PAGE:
National debt is now over $21.1 trillion ($21,110,000,000,000) and rapidly growing
On May 17 the U.S. Senate rejected a resolution by Sen. Rand Paul of Kentucky. The vote was 21-76, with three senators not voting, against Paul’s Concurrent Resolution 76 to provide spending cuts to the Fiscal Year 2019 budget and future budget levels for fiscal years 2000 to 2028. The vote has been call symbolic, meaningless, political and nothing less than a show vote. Sen. Cindy Hyde-Smith of Mississippi called Paul’s measure a “theatric ” vote. Paul’s resolution was dubbed the “Penny Plan” because it called for a reduction of all federal spending by one percent over five years. Pro Hyde-Smith writers or anti-Chris McDaniel writers, one of Hyde Smith’s November opponents, quickly defended her vote. Actually, being pro-Hyde-Smith or anti-McDaniel are probably one in the same. Alan Lange’s Y’all Politics questioned whether the “Penny Plan” was the “real thing” or a “show vote.” Y’all Politics printed Hyde-Smith’s statement defending her vote. Respected columnist Sid Salter wrote an even stronger response. Salter said Resolution 76 was more “political theatrics” than an “honest fiscal policy proposal.” I’ll agree the “Penny Plan” was a political vote under any circumstances. But since Sen. Hyde-Smith was appointed to replace Sen. Thad Cochran who retired for health reasons, she must now win a special election this November for the remainder of Cochran’s term. Apart from being a political vote, the bottom line is the “Penny Plan” was a vote to CUT federal spending.
Reducing federal spending is very important to Americans and future generations of Americans. The federal debt is now over $21.1 trillion dollars. That’s $21,110, 000,000,000 and climbing. For the current fiscal year, you and other American taxpayers, are estimated to pay total interest payments of $310 billion. These annual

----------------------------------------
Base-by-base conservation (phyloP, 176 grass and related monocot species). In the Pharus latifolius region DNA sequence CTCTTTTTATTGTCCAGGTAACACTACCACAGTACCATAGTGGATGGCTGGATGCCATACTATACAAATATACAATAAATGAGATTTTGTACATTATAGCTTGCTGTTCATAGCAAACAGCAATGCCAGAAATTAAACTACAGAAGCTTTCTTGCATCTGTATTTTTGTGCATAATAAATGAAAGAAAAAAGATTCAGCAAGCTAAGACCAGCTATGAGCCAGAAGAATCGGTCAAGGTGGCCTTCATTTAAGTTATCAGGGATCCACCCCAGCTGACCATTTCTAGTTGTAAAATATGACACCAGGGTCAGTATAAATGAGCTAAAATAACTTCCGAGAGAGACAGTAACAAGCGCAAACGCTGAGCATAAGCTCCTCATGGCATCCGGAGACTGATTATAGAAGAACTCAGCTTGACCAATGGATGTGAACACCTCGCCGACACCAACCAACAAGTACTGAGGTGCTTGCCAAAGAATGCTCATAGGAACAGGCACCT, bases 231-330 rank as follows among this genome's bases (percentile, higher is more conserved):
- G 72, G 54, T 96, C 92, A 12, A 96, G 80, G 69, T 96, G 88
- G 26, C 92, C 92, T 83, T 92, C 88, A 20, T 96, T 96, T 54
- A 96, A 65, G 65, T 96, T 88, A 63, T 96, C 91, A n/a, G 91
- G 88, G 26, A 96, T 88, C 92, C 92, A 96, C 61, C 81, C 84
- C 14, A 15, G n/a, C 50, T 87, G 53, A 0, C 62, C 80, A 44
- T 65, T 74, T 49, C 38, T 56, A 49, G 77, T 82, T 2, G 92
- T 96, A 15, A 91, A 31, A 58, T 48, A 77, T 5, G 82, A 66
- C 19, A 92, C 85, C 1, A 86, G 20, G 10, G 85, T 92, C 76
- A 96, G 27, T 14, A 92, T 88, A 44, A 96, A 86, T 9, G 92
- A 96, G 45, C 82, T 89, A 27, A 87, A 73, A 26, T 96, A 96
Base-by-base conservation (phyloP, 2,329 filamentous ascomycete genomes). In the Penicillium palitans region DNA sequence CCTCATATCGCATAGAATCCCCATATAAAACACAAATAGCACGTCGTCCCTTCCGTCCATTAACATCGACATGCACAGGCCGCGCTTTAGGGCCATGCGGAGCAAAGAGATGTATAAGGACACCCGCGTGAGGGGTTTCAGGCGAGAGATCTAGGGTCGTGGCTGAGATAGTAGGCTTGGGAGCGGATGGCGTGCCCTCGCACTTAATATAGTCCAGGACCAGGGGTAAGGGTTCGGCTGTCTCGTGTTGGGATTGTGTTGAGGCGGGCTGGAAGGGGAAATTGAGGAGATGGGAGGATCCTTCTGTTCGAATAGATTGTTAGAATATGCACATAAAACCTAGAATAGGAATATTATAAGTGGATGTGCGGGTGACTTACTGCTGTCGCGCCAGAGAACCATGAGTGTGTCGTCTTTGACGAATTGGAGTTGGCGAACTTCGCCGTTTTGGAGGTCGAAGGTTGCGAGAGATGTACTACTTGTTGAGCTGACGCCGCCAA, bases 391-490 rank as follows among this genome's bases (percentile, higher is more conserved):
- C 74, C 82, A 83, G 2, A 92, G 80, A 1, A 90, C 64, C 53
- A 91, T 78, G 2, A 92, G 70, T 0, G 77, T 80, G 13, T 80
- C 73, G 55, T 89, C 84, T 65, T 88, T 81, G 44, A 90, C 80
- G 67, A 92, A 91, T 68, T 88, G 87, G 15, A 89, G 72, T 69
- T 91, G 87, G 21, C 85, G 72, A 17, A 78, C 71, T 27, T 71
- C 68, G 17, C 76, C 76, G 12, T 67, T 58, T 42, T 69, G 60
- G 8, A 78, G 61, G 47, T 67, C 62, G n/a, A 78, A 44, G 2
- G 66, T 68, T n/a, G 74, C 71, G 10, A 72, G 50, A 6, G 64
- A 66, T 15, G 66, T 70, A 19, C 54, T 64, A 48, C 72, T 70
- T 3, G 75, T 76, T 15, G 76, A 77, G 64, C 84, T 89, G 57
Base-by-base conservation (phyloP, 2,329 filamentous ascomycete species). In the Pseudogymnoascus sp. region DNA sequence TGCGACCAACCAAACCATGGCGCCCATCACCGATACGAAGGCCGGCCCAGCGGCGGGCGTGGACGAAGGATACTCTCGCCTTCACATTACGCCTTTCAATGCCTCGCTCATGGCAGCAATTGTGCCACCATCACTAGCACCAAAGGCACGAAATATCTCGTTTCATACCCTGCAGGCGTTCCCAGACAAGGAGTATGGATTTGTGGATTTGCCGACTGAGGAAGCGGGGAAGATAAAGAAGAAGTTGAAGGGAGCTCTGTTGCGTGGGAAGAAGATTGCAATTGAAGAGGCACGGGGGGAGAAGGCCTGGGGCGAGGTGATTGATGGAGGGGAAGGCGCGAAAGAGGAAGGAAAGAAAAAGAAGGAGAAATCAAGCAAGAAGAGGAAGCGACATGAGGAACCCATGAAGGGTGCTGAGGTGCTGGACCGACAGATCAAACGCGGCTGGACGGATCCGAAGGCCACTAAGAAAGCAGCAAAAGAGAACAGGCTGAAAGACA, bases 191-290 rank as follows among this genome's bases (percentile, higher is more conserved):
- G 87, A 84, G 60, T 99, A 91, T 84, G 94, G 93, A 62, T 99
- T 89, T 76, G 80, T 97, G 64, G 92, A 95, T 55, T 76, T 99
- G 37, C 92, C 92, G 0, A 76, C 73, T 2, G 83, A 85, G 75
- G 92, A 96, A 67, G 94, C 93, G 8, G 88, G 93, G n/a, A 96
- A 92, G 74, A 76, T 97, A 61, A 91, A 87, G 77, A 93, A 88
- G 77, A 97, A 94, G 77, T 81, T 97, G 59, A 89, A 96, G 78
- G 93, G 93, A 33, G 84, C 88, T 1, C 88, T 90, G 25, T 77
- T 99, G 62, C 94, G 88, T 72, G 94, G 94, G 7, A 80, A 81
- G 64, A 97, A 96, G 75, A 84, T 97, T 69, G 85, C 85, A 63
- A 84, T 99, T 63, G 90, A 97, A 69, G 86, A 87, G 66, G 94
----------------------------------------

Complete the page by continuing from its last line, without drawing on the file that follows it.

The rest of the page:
interest payments are only exceeded by federal spending for Medicare, Medicaid and the national defense. These interest payments will only become higher in the future because interest rates will increase. The $310 billion annual interest payments on the national debt do not build one highway, one bridge, aircraft carrier or anything else that legitimate federal spending helps benefit America. If Hyde-Smith had voted for the “Penny Plan” she certainly had plenty of cover. The “Penny Plan” was not just voting for a resolution supported by Sen. Rand Paul or Sen. Ted Cruz, who are often GOP mavericks in the Senate. Twenty-one other Republicans in the Senate voted for Resolution 76. Instead, Hyde-Smith was in the political company of Senators Chuck Schumer, Elizabeth Warren and every other far left liberal Democrat in the Senate. McDaniel, Hyde-Smith’s principal competitor for Republican votes in November, quickly pounced on her vote. She handed him another opportunity to remind voters that Hyde-Smith was a Democrat before she switched to the GOP and McDaniel again questioned her conservative credentials. In my opinion, McDaniel is politically weaker than when he challenged Sen. Cochran in 2014.
That doesn’t change the fact that voting against the “Penny Plan” was a poor decision on her part. Was her vote influenced by Sen. Mitch McConnell and the Republican leadership, was she influenced by Sen. Roger Wicker who also voted against Resolution 76 or did she receive poor advice from her own staff? McDaniel may not benefit in a big way from her vote, but nevertheless voting against the “Penny Plan” was not a good vote politically or was it fiscally responsible. Voting against the “Penny Plan” is no different than the Republicans who voted for the recent omnibus spending bill. In National Review Henry Olsen wrote it shows how unwilling the Republican majority is to “hold the line on, much less cut, government spending.”